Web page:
The National Association of Pension Funds (NAPF) has said that the EU’s assessment of a Solvency II type regime for pension funds is flawed. It said the proposed regulations could damage pensions and businesses for decades, and call for more work on the proposals. NAPF chief executive, Joanne Segars, commented: “This study was a good opportunity to test the EU’s proposals, but it has completely failed to do so. The Holistic Balance Sheet does not take into account the complex structures of today’s companies and pension schemes. Valuing an employer’s covenant is a new and challenging task, and we need further work to find the correct way to do this. Pension schemes were given far too little time to carry out complex calculations, and the costs involved in running them were high.
This has stopped many pension schemes from giving feedback.” She added: “A new directive based on a Solvency II regime would have serious consequences for UK pensions and businesses. Imposing extra costs on pension schemes would force more of them to close, and could undermine jobs and investment at a time when the economy is struggling. The stakes are too high and we cannot rush things through.”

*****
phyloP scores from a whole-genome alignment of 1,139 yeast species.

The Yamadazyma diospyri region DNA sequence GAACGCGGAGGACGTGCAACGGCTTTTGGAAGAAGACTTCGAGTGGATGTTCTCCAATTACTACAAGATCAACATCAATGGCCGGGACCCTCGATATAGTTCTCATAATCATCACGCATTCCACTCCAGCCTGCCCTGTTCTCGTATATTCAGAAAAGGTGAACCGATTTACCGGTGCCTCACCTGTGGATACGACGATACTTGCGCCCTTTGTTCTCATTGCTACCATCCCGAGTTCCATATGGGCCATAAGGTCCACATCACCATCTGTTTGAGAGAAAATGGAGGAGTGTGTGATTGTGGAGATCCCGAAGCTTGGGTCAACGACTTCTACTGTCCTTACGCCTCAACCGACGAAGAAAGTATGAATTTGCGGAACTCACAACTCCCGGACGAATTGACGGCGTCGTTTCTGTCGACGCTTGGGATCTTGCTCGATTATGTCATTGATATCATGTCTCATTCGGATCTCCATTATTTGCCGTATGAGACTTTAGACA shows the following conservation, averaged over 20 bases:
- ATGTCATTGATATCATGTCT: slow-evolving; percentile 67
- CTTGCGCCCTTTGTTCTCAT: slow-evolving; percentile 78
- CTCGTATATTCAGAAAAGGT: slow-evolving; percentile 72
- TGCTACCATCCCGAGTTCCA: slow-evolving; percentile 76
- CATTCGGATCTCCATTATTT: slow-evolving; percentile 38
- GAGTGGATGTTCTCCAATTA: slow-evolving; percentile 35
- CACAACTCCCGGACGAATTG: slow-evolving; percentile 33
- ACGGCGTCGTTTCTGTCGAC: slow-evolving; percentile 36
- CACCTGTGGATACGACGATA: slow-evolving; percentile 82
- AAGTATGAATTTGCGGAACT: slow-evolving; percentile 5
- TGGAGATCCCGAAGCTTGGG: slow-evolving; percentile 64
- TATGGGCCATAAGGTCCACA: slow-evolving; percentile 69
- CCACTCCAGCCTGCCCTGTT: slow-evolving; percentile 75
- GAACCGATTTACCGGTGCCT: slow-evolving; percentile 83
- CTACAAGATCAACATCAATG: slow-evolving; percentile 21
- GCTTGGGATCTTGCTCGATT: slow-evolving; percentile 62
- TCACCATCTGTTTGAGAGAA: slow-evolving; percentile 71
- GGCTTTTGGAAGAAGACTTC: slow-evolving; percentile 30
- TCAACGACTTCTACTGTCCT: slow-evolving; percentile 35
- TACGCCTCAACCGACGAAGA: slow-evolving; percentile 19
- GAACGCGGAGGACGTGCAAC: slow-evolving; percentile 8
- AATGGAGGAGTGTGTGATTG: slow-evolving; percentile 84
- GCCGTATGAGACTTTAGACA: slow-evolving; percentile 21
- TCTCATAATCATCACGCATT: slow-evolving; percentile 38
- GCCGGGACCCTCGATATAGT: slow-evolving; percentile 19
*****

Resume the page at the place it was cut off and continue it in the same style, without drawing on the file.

The NAPF also said many of its members said they did not have time to respond, and that it was prohibitively expensive to do so. One NAPF member said it would have faced a £15,000 bill to commission consultants to run the test. In addition, the NAPF said a Solvency II regime would add at least another £300 billion to pension liabilities, which could lead companies to close their pension schemes.